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Male Suspect Followed Woman Into Nassau G Subway Station and Groped Her

The suspect (courtesy of NYPD)

A male suspect is wanted for questioning for allegedly following a woman into a Greenpoint subway station and groping her around 5 p.m. on Feb. 11, NYPD says.

The 28-year-old woman was followed by the suspect into the Nassau Avenue G train station where he fondled her from behind before the woman fought the suspect off, making him flee to the street above.

The suspect is described as approximately 25 years old, 5 feet three inches tall, wearing a dark knit cap, gray jacket, jeans, and black backpack, according to News 12 Brooklyn.

If you have info call the NYPD’s Crime Stoppers Hotline at 1-800-577-TIPS (8477) or for Spanish, 1-888-57-PISTA (74782). Tips can also be submitted at the Crime Stoppers website at www.nypdcrimestoppers.com, on Twitter @NYPDTips, or by texting 274637 (CRIMES) and entering TIP577. All calls are confidential.

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Safe Way Home Act to Provide Free Transportation Home to Sexual Assault Victims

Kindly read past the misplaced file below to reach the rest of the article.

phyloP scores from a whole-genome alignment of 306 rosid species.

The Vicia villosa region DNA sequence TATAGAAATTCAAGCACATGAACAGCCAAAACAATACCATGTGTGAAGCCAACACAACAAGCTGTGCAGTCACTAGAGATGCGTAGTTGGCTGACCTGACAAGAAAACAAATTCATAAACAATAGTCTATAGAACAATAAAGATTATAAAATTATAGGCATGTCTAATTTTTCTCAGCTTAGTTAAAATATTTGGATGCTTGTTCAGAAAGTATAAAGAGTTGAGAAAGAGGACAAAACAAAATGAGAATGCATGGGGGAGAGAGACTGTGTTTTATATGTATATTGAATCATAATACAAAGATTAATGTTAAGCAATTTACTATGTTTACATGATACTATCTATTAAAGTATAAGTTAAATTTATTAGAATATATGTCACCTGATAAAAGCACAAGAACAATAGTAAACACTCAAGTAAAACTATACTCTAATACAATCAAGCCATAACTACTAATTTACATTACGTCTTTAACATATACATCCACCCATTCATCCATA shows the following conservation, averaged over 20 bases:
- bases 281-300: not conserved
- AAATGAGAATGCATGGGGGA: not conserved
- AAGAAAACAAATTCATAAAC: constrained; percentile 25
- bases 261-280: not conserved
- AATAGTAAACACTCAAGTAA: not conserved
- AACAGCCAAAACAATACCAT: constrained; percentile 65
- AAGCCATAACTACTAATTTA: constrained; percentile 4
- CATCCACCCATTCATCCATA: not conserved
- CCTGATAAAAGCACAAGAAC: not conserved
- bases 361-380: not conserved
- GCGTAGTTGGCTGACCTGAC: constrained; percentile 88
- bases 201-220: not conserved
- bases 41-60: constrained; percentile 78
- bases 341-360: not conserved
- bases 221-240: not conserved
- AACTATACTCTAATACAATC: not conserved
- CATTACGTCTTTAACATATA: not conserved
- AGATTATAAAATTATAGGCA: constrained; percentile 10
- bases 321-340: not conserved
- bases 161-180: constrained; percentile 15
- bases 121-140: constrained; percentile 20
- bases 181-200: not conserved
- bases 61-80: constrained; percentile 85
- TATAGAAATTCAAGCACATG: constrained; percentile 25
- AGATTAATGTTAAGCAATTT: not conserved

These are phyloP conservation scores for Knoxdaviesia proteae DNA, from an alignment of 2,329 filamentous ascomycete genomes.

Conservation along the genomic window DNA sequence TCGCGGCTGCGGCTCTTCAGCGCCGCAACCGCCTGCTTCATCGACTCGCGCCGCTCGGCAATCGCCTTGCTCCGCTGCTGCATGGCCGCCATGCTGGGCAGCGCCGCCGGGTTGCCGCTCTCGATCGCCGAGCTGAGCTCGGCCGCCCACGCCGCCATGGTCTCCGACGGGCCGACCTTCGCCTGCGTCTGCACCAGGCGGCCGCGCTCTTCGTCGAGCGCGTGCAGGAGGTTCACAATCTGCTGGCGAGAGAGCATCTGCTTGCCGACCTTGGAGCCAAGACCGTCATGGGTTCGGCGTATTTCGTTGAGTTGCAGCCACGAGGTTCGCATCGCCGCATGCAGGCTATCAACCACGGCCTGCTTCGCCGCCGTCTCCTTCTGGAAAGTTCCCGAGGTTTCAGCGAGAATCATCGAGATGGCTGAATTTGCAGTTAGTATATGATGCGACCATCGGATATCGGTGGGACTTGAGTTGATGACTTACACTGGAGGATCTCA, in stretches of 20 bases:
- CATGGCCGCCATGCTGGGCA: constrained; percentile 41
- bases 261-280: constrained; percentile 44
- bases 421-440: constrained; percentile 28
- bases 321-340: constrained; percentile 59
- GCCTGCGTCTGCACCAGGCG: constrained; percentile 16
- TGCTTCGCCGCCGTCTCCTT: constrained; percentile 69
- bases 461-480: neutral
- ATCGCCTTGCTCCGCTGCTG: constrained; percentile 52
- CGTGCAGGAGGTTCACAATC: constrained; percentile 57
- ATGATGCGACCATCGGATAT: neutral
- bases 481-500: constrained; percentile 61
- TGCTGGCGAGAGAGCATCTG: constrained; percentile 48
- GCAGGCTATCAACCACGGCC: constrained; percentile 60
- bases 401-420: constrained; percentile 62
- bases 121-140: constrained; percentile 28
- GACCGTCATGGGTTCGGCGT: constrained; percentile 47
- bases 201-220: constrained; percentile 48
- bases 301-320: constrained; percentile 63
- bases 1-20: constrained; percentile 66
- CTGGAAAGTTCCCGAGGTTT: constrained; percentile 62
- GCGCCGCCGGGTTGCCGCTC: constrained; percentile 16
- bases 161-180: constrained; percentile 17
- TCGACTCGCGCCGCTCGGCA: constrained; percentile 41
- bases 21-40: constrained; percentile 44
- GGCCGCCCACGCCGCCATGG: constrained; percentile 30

Assemblymember Joseph Lentol (Courtesy of Joseph Lentol)

Following a meeting with volunteer victims advocate and Greenpointer Deborah Spiroff, State Assemblyman Joseph Lentol introduced The Safe Way Home Act this week, to provide sexual assault victims free transportation home from the hospital following treatment.

The budget would be provided through seized forfeiture funds from the district attorney’s office and the NYS Division of Criminal Justice Services would be the program administrator.

Spiroff, who identifies as a survivor, has volunteered for the past two years at Wycoff Heights Medical Center in the Violence Intervention Treatment Program, working on call two to four days per month for 12 – 15 hour shifts. Volunteers like herself must go through training and a background check to volunteer their service to victims of sexual assaults.